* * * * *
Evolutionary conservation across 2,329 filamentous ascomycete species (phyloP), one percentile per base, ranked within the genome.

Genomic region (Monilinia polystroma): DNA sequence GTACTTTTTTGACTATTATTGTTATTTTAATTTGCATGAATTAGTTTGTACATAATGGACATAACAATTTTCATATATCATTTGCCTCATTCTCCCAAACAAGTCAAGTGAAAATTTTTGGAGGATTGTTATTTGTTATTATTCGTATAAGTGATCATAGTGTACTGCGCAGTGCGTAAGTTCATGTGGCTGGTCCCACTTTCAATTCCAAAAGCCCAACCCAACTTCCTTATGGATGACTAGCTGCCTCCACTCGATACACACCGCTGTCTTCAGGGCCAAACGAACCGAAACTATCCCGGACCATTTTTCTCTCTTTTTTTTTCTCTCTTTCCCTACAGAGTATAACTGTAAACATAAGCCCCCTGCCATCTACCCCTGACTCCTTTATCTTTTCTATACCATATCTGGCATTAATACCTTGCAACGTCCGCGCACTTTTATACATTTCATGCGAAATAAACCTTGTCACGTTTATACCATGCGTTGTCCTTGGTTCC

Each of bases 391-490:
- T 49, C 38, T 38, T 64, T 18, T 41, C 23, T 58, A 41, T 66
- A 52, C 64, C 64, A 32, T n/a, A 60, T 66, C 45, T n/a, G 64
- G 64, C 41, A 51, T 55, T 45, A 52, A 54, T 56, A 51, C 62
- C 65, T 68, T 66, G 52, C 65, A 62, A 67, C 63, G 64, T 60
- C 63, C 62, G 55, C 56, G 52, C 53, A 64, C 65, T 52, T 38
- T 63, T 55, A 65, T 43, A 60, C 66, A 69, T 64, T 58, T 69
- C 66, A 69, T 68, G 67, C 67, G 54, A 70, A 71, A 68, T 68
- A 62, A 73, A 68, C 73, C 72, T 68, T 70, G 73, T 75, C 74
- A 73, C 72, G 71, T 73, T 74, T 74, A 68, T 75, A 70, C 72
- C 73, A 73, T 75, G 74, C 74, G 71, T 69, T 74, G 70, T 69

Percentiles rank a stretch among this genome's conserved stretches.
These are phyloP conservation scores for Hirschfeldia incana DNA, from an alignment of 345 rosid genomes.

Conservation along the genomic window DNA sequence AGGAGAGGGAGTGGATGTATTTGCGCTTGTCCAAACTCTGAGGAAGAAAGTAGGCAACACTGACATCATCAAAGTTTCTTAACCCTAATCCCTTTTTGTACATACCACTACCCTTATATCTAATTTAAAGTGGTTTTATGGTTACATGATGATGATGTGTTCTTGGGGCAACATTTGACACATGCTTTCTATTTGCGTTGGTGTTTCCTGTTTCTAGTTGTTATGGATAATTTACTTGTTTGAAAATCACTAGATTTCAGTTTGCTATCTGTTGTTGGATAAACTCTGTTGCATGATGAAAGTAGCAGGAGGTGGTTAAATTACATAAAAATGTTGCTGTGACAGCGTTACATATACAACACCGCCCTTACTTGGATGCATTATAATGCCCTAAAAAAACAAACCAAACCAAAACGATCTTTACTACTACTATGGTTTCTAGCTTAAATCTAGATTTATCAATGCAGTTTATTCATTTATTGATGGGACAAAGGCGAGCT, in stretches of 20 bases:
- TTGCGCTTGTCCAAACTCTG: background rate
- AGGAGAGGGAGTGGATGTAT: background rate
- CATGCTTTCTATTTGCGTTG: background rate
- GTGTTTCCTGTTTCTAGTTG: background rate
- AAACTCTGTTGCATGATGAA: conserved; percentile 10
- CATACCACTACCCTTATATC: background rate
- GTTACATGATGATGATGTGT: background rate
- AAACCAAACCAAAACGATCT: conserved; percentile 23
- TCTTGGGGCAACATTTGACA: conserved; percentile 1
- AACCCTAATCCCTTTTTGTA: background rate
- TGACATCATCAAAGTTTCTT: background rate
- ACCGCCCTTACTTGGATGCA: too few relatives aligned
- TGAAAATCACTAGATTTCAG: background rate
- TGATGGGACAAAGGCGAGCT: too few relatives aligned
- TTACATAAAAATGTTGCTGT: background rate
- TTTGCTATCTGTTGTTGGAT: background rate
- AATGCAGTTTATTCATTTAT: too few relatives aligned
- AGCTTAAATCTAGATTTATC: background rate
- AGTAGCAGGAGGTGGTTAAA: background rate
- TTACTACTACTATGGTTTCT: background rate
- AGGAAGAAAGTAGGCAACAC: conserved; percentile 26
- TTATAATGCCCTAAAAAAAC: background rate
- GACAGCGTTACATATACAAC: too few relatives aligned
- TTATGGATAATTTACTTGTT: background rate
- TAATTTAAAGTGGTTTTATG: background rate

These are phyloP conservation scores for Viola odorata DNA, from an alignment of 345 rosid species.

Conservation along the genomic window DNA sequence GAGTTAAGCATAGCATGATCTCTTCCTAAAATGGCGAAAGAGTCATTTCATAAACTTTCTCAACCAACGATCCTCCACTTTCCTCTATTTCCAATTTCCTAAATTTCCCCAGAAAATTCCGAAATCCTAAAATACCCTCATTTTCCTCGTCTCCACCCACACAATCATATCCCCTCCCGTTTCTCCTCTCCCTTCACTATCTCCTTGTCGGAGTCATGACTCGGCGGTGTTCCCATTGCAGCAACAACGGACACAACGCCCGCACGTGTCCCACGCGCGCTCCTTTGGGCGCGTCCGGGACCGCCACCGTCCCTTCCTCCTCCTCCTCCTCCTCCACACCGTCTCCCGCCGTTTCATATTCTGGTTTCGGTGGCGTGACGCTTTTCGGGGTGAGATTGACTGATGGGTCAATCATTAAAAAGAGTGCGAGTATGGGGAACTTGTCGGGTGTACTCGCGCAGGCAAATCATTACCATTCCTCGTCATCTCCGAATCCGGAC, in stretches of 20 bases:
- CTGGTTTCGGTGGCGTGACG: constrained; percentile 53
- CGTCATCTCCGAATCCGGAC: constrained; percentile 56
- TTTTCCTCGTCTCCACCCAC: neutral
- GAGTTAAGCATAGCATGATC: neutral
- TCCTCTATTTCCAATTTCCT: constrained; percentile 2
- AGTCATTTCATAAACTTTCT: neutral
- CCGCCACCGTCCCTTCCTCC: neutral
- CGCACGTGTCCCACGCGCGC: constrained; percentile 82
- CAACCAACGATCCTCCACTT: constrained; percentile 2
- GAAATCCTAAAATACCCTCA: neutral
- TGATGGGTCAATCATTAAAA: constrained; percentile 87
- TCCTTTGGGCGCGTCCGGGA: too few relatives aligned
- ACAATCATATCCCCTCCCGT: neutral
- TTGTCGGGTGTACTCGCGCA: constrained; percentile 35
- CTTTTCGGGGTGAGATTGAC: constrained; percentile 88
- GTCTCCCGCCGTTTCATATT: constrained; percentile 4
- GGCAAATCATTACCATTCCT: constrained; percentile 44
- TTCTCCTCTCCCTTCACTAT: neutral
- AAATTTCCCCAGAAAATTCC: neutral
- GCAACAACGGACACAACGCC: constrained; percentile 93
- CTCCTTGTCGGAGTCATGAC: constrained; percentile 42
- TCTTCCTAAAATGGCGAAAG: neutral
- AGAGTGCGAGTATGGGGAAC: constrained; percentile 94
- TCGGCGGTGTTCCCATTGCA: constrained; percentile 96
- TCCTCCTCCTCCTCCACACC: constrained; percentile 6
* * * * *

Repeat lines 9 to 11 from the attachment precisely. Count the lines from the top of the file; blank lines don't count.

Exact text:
- T 63, T 55, A 65, T 43, A 60, C 66, A 69, T 64, T 58, T 69
- C 66, A 69, T 68, G 67, C 67, G 54, A 70, A 71, A 68, T 68
- A 62, A 73, A 68, C 73, C 72, T 68, T 70, G 73, T 75, C 74